Signs of adulthood: wrinkly faces

by Katie on May 15, 2012

When I complain about the once familiar, now foreign, humidity when visiting my family, my dad always had the same response: “It keeps me looking young.”

I used to simply roll my eyes and laugh
at this. But lately, I have unfortunately discovered my old man may have been on to something.

Because he doesn’t look old. But I am starting to.

And the only explanation I can possibly conjure up for that is the desert.

When I moved here, I was complimented on my “nice” skin. I had never found it to be all that nice myself but my desert neighbors seemed to be impressed.

Then, one fateful day last summer, I looked in the mirror. Like, really looked in the mirror.

And gasped in shock.

Those crow’s feet I had read about in “old lady” magazines? I had them. Laugh lines? Check. The deep creases in my forehead, courtesy of my father’s genetics? Were now permanent lines on my face, even when I wasn’t scrunching my face up.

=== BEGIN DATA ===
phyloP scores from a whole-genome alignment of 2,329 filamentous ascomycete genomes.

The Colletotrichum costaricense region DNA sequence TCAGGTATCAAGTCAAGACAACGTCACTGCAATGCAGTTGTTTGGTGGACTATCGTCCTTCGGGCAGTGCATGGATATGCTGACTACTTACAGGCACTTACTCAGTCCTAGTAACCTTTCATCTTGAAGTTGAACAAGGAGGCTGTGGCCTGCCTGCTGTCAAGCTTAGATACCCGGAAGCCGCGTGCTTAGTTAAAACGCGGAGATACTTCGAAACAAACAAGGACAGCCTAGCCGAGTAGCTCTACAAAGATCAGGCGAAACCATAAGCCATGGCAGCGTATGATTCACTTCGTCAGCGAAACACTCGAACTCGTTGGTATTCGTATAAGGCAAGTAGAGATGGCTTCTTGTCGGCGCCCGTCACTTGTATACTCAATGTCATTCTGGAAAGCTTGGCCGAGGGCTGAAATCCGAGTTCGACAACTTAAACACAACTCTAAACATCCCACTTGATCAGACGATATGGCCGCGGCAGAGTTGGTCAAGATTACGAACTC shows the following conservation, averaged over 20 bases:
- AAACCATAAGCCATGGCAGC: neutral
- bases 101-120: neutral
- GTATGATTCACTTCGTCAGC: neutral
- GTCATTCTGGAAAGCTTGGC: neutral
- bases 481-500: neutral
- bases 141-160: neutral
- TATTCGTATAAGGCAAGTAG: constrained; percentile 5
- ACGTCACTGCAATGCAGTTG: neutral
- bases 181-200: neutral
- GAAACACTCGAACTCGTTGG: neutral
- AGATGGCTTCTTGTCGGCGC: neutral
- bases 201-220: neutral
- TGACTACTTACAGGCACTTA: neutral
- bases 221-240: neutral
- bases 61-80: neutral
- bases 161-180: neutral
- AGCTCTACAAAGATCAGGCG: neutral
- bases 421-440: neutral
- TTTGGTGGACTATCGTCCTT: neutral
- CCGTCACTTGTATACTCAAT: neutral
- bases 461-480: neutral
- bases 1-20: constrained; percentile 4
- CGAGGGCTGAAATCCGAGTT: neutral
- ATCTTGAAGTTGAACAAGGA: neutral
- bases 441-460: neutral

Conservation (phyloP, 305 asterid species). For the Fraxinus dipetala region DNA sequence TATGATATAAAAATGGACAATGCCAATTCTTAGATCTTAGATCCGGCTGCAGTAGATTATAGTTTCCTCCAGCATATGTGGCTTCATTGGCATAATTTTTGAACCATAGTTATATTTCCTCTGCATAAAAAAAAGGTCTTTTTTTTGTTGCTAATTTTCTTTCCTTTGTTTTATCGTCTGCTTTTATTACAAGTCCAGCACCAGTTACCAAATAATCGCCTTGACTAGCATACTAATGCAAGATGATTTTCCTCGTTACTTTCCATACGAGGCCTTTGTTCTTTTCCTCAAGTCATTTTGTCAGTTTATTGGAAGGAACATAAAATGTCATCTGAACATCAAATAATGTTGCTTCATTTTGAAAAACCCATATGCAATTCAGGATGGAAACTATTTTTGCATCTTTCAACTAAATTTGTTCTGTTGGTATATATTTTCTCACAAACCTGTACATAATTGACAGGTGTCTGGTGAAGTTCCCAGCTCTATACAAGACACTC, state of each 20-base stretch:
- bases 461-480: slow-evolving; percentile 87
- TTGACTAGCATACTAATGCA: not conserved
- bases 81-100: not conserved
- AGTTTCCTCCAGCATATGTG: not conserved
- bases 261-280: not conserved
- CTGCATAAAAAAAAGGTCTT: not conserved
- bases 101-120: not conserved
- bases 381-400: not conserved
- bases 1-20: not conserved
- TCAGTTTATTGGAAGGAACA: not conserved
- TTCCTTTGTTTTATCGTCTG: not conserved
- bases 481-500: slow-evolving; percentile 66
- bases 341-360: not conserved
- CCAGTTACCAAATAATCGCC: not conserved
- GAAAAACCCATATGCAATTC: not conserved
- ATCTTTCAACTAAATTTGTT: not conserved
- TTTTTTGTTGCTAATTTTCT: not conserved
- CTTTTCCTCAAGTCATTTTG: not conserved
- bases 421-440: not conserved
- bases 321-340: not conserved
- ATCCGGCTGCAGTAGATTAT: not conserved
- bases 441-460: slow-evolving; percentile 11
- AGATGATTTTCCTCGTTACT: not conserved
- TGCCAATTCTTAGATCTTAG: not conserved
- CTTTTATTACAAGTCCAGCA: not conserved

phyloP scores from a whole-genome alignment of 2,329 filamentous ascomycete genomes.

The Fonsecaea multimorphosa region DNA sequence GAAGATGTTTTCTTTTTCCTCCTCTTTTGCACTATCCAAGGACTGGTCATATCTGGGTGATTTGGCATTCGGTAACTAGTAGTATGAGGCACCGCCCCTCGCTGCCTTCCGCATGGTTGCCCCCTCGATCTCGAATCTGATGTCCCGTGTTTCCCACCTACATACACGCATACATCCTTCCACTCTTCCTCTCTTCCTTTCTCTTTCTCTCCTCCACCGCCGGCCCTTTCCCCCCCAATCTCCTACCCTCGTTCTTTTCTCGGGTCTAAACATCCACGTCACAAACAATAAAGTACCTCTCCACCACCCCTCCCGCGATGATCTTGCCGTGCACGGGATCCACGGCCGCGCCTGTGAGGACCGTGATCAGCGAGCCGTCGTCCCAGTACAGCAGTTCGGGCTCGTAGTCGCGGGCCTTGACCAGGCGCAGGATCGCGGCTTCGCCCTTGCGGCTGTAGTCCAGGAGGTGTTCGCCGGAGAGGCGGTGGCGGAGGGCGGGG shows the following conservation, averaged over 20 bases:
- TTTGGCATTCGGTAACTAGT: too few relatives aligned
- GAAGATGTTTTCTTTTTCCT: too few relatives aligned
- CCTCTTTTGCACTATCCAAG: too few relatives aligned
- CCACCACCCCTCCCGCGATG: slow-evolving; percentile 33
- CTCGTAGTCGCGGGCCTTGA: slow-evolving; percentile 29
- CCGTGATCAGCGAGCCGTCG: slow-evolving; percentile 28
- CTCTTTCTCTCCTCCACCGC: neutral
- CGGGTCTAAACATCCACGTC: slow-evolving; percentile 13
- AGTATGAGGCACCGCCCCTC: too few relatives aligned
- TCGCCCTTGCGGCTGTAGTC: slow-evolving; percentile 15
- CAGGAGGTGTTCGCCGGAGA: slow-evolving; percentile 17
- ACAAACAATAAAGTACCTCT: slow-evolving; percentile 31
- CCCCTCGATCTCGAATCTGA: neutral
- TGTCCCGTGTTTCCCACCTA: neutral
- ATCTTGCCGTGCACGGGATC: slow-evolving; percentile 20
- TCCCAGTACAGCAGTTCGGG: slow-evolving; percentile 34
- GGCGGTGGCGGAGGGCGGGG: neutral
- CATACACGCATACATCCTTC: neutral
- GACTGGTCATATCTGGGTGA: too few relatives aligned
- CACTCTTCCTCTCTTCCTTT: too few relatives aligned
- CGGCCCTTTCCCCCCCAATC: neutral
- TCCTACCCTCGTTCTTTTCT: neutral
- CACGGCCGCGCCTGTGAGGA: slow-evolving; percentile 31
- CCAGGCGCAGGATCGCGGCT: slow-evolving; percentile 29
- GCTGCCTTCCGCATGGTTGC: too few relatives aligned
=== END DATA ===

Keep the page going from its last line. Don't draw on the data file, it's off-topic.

I immediately called my mother for a wrinkle cream recommendation.

“Katie, you’re too young for that. You can’t possibly have wrinkles that bad,” she said, trying to reassure me.

But she was two states away. She could not see my face. She had no idea what I was dealing with.

“Yes, Mother. I agree I am too young for this. That is why I am having a mild meltdown about it. But trust me, I have them.”

Here we are, nearly one year later, with only more wrinkles.

On one of my recent Texas trips, I made my mother actually look at my face. Because she kept insisting it was not possible for me to have all the wrinkles I claimed when I brought it up.

I invited her in for a closer look at my adult face, since she clearly only remembered the soft, childish skin I left the swamp possessing.

And you want to know what she said after staring at my crow’s feet for a solid 47 seconds?


That’s it. But I’m pretty sure it spoke volumes.


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